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Philippines guards southern 'back door'

By Rufi Vigilar

MANILA, Philippines -- The Philippine military is guarding the country's southern "back door" through which suspected international terrorist financier Osama bin Laden once entered.

The Armed Forces Southern Command said that tighter security has been ordered at all air and sea ports under its jurisdiction, in response to Tuesday's devastating terrorist attacks in the United States believed to be perpetrated by bin Laden.

Armed Forces spokesman General Edilberto Adan told CNN that all troops have been put on "heightened alert" and that "all leaves by personnel have been canceled."

Adan also said that civilians are being urged "to report any unusual movements and suspicious looking characters" to the authorities.

Southern Command deputy commander Colonel Frank Gudani cited intelligence reports that would show members of the Islamic militant group Abu Sayyaf had been trained abroad and funded "under the umbrella of Bin Laden."

Hostage takers

Last year, the Abu Sayyaf gained international notoriety when it held captive some 40 Western and Asian captives over a four-month period in the guerrilla stronghold province of Sulu, more than 900km (560 miles) south of Manila.

The Abu Sayyaf struck again in western Palawan province May this year, seizing more captives in two other incidents in Basilan, as they evaded increased military offensives against them.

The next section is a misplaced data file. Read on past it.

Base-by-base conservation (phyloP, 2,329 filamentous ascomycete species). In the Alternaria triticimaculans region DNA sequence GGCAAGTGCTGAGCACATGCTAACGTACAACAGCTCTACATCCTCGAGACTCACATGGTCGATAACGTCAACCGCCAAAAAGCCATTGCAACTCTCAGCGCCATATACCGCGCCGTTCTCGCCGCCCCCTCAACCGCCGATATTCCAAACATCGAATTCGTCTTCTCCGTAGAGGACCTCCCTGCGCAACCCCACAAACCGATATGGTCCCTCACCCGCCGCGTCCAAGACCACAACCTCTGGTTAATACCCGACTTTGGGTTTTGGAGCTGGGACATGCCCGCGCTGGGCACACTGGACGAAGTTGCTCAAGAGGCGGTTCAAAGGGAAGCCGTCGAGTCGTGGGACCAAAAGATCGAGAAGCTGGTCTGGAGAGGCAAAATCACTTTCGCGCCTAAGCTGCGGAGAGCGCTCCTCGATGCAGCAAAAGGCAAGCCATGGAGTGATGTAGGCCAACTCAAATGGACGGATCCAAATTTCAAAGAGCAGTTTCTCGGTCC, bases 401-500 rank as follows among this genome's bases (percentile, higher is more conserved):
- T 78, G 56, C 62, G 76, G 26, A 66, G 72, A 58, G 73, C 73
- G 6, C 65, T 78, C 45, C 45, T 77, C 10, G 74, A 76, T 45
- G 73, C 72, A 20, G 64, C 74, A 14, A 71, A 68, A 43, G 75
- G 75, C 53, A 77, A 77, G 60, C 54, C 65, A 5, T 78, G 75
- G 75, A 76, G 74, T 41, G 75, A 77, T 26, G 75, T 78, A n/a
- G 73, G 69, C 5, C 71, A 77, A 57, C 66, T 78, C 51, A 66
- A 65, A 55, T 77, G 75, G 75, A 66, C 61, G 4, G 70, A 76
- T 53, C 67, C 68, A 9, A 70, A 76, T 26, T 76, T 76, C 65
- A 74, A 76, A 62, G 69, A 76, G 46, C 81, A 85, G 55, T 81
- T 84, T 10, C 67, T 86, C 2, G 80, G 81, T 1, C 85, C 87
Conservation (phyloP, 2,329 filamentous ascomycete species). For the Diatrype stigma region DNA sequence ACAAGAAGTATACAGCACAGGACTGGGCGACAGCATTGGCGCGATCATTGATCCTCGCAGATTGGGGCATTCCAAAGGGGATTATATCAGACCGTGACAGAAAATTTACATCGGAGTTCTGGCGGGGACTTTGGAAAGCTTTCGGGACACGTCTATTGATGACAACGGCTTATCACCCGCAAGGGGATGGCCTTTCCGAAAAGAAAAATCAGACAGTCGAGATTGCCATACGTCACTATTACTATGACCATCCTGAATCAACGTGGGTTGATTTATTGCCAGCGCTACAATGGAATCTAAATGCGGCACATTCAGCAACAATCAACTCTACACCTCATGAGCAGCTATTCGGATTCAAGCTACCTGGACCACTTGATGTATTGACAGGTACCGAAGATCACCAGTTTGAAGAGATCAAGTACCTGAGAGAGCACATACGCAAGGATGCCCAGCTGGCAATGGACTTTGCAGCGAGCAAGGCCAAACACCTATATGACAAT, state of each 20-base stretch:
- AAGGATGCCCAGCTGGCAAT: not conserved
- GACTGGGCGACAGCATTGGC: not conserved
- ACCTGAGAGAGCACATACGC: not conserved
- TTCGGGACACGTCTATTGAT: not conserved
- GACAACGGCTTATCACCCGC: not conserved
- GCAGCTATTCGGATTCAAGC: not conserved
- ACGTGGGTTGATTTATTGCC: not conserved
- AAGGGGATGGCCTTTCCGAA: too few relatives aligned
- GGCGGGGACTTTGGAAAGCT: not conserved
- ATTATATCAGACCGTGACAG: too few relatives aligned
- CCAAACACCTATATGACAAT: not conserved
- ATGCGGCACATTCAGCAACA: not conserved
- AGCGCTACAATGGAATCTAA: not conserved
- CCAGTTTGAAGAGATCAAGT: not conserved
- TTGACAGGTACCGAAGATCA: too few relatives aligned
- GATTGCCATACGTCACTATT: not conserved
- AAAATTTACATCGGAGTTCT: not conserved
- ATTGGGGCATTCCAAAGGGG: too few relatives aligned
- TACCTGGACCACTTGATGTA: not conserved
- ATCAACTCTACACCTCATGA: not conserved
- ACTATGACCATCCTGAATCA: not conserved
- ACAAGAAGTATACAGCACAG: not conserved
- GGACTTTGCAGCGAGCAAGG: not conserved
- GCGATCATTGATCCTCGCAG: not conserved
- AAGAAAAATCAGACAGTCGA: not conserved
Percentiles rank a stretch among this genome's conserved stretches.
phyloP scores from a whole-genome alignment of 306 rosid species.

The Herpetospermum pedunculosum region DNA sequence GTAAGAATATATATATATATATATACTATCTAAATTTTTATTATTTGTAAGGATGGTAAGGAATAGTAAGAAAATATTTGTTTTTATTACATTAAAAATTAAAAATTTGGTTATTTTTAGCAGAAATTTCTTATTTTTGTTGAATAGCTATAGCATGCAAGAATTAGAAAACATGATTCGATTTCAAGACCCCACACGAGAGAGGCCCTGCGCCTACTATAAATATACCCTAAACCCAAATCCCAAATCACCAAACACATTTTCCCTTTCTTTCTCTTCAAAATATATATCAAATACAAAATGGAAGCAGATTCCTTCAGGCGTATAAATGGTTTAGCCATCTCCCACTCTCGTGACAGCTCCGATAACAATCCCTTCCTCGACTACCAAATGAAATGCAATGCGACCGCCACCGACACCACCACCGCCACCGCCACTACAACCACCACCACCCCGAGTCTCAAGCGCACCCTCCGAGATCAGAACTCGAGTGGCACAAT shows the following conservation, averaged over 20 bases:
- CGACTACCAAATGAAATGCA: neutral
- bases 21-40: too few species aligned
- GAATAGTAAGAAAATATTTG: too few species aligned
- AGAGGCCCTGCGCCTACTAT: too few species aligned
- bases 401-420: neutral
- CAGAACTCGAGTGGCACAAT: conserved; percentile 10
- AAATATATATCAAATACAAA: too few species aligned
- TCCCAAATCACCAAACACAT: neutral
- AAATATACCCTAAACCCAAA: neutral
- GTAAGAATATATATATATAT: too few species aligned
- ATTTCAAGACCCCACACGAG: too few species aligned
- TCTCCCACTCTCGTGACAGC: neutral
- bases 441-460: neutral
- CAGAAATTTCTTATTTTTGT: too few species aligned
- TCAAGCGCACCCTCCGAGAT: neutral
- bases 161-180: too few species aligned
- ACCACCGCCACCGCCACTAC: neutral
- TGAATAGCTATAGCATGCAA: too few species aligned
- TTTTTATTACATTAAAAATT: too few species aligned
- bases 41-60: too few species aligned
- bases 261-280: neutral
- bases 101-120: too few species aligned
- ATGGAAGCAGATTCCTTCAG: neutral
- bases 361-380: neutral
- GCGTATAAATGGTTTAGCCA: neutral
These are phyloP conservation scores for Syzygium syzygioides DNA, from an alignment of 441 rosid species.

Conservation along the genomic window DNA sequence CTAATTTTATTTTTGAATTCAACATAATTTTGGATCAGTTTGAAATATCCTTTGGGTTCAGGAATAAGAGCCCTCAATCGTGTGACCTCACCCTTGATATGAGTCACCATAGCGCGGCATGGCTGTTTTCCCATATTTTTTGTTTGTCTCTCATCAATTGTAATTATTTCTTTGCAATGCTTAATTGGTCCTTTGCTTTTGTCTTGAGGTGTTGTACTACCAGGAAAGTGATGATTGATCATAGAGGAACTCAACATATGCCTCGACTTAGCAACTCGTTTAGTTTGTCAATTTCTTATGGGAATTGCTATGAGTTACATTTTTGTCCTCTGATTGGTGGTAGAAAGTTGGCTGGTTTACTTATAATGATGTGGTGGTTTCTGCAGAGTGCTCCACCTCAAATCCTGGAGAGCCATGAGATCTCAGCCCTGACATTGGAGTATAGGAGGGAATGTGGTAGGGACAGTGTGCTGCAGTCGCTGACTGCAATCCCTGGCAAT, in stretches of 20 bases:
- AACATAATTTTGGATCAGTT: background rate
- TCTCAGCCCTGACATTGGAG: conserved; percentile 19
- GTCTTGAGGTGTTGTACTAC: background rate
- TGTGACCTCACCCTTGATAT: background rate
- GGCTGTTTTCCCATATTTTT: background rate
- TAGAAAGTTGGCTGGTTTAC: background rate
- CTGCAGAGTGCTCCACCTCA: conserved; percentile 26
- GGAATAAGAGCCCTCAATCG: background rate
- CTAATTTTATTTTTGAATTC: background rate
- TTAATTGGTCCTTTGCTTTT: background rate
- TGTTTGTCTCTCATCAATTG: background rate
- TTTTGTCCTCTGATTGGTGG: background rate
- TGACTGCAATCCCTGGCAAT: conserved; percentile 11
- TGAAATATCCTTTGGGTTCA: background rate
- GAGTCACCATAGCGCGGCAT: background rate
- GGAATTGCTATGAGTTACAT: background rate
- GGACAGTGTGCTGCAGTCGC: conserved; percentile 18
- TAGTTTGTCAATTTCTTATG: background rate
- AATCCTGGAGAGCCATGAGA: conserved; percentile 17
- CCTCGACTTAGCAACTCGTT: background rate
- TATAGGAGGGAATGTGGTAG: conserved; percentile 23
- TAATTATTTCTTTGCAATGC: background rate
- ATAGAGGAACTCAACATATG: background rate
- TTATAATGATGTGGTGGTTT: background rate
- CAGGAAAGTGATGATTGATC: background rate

The militant group has beheaded at least 10 hostages this year and still holds some 20 captive.

President Gloria Macapagal-Arroyo has ordered security officials to remain on "heightened alert" and closely guard the country's vital installations, as well as "all US facilities in the Philippines."

"We are sparing no effort in protecting all U.S. nationals within our jurisdiction," Arroyo said.

Japan trip

She ordered Philippine flags lowered to half-mast on Wednesday, to share in America's grief.

But Arroyo has decided to push through with a scheduled trip to Tokyo to urge Japanese officials to maintain the amount of financial aid to the Philippines.

Japan, however, may itself face a deeper economic crisis, since it has looked to the US economy to lead it out of its financial troubles.

The US economic slowdown and the cost of restoration in the wake of Tuesday's terrorist attacks in New York and Washington are expected to rebound on world markets.

Exports from Japan and the Philippines rely heavily on the US market.

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